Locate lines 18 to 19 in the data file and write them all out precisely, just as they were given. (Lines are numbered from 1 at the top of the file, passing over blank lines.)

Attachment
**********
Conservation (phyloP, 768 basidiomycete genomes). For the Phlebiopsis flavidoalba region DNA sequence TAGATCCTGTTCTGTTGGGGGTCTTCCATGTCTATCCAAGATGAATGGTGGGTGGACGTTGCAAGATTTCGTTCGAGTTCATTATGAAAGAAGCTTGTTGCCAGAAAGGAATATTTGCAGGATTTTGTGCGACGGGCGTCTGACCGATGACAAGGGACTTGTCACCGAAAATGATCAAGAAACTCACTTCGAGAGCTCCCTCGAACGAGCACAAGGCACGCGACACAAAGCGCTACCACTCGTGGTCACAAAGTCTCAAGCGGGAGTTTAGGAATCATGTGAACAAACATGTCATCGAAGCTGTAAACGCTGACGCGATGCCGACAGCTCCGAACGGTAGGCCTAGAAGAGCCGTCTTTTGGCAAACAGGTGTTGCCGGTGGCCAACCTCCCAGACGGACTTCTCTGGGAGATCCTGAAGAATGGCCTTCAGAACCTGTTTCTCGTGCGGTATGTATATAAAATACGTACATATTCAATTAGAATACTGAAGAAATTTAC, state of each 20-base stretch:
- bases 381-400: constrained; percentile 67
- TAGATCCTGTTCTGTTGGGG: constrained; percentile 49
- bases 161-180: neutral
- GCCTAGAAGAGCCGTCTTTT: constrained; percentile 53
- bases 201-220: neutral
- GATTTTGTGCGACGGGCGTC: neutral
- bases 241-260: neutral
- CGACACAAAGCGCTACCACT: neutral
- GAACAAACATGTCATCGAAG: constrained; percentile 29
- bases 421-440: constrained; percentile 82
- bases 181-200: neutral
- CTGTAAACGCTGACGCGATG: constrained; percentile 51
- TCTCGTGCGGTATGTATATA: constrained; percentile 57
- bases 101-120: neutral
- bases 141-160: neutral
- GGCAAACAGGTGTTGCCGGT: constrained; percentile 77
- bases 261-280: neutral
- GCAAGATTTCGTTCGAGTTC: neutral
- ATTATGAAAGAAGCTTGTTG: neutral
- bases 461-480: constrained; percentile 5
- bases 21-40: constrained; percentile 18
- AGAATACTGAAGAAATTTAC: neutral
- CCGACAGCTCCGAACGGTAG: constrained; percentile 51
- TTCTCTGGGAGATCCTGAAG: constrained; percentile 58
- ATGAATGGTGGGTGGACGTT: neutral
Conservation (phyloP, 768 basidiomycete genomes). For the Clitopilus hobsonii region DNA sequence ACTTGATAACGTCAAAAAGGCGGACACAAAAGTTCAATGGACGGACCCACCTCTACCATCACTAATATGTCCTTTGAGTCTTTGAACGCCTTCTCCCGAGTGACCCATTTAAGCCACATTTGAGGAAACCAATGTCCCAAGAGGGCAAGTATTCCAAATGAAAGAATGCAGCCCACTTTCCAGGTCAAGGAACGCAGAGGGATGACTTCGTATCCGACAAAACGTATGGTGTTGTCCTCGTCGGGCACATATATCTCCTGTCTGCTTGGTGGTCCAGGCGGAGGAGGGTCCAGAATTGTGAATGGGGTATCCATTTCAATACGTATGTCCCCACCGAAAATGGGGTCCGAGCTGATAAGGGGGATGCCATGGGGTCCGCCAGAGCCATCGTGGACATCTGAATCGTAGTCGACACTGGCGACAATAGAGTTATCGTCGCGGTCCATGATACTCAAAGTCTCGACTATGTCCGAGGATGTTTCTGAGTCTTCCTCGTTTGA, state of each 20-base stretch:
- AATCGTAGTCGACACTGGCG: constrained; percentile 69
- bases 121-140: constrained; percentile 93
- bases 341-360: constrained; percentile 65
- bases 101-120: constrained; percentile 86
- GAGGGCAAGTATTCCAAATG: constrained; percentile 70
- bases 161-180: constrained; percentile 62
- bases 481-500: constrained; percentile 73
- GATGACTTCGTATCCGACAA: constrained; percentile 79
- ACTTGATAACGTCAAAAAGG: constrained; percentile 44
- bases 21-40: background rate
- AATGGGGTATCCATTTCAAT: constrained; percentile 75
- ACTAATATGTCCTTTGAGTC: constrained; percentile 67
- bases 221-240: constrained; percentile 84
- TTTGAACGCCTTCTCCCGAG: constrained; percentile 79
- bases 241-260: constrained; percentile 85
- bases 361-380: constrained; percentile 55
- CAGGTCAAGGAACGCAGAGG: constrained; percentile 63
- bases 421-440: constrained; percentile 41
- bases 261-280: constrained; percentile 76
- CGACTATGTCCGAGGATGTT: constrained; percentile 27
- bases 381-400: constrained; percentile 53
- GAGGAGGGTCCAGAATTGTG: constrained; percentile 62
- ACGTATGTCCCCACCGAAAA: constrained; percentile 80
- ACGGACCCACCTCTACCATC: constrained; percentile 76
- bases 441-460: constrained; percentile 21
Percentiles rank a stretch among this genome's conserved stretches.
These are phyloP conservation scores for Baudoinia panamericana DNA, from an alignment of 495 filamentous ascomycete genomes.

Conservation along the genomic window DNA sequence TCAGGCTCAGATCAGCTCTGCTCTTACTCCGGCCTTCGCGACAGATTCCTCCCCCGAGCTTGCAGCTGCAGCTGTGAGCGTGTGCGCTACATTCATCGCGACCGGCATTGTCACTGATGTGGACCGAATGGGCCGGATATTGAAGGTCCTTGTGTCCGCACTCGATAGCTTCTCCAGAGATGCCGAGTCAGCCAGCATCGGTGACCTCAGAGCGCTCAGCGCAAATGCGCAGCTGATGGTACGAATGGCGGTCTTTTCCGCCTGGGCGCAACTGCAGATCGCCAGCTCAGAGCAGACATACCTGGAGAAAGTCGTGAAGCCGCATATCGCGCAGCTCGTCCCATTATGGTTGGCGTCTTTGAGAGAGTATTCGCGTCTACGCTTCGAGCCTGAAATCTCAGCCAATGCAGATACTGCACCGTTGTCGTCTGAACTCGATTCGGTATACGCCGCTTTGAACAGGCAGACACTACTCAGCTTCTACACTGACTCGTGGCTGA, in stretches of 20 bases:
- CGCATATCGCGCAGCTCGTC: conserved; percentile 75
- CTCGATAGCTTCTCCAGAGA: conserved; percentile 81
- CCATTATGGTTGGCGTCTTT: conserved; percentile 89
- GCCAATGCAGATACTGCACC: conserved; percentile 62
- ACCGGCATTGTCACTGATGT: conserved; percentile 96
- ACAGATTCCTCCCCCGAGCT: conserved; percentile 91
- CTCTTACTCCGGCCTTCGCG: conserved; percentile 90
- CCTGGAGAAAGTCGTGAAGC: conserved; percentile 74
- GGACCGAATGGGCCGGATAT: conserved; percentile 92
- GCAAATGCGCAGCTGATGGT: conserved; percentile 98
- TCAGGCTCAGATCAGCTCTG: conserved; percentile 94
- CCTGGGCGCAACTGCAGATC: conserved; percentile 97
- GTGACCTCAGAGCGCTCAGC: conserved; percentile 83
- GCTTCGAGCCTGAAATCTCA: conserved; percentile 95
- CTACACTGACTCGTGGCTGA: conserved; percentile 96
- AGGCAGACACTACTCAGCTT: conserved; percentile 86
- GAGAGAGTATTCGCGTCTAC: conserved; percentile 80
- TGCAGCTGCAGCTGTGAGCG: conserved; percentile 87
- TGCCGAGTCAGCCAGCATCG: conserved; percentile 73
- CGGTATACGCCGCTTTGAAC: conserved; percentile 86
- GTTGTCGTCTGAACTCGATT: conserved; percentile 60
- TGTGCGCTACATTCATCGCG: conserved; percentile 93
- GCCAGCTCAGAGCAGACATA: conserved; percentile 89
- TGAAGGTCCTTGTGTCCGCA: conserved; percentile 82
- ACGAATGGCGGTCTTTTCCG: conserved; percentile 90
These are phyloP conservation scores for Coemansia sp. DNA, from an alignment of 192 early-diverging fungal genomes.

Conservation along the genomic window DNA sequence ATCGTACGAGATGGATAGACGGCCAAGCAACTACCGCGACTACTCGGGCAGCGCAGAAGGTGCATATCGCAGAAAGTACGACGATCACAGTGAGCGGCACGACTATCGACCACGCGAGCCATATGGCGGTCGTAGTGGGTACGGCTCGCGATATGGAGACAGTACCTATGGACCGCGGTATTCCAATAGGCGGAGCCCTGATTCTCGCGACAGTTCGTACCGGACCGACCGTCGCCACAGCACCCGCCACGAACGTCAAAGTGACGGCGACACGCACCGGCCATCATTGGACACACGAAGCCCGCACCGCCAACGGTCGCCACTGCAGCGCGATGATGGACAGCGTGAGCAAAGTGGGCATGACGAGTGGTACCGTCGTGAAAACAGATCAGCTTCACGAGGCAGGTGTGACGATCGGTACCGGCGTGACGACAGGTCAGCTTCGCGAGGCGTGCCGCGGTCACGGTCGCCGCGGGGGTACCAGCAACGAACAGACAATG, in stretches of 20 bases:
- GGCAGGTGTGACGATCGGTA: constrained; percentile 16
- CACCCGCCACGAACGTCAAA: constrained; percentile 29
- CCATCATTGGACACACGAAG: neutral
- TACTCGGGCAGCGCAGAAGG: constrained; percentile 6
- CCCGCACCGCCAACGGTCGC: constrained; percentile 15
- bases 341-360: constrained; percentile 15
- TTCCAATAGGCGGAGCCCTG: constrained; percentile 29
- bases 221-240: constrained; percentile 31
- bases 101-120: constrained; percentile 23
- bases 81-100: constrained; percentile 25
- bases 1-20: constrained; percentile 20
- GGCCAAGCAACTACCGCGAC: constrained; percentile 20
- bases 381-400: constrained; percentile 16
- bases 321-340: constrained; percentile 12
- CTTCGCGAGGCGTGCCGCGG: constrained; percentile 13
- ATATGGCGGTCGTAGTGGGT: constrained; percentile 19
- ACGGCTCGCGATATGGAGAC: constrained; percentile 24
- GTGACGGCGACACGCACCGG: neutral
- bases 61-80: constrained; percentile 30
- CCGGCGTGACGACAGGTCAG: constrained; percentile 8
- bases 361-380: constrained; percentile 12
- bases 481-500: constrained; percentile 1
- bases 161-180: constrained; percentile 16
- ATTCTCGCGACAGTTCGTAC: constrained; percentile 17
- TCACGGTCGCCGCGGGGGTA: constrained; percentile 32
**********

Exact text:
- bases 261-280: neutral
- GCAAGATTTCGTTCGAGTTC: neutral